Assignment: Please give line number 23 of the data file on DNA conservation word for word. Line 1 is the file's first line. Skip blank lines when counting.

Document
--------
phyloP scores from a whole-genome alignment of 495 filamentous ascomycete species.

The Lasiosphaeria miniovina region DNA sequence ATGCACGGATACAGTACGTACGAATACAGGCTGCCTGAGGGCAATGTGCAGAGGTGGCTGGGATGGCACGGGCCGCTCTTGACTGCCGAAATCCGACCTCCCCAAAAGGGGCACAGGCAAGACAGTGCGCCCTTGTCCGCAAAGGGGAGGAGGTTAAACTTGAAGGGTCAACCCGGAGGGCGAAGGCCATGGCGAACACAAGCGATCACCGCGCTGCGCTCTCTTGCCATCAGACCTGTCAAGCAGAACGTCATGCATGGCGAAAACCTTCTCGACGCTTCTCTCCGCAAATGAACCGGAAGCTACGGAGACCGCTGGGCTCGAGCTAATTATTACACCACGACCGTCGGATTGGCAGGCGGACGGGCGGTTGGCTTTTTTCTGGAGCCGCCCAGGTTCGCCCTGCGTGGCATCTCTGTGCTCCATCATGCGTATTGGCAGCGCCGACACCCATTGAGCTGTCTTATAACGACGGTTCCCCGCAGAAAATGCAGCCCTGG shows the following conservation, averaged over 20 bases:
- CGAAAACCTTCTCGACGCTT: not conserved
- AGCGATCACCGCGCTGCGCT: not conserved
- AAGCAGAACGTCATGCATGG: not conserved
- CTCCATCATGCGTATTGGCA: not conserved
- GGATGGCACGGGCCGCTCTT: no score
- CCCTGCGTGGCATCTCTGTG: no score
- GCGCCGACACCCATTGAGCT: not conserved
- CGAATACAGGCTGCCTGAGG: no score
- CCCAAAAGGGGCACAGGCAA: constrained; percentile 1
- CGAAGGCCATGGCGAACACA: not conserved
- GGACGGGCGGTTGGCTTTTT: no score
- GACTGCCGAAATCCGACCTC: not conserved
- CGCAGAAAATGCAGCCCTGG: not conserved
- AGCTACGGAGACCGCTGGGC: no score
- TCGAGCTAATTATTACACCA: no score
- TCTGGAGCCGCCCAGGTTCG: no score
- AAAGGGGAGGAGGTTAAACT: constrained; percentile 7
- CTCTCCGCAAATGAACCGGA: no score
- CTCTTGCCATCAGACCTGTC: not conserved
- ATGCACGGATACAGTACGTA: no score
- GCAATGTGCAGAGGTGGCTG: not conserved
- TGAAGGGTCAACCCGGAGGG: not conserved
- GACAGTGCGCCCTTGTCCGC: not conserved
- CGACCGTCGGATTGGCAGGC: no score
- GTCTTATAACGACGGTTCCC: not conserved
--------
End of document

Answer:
- GCAATGTGCAGAGGTGGCTG: not conserved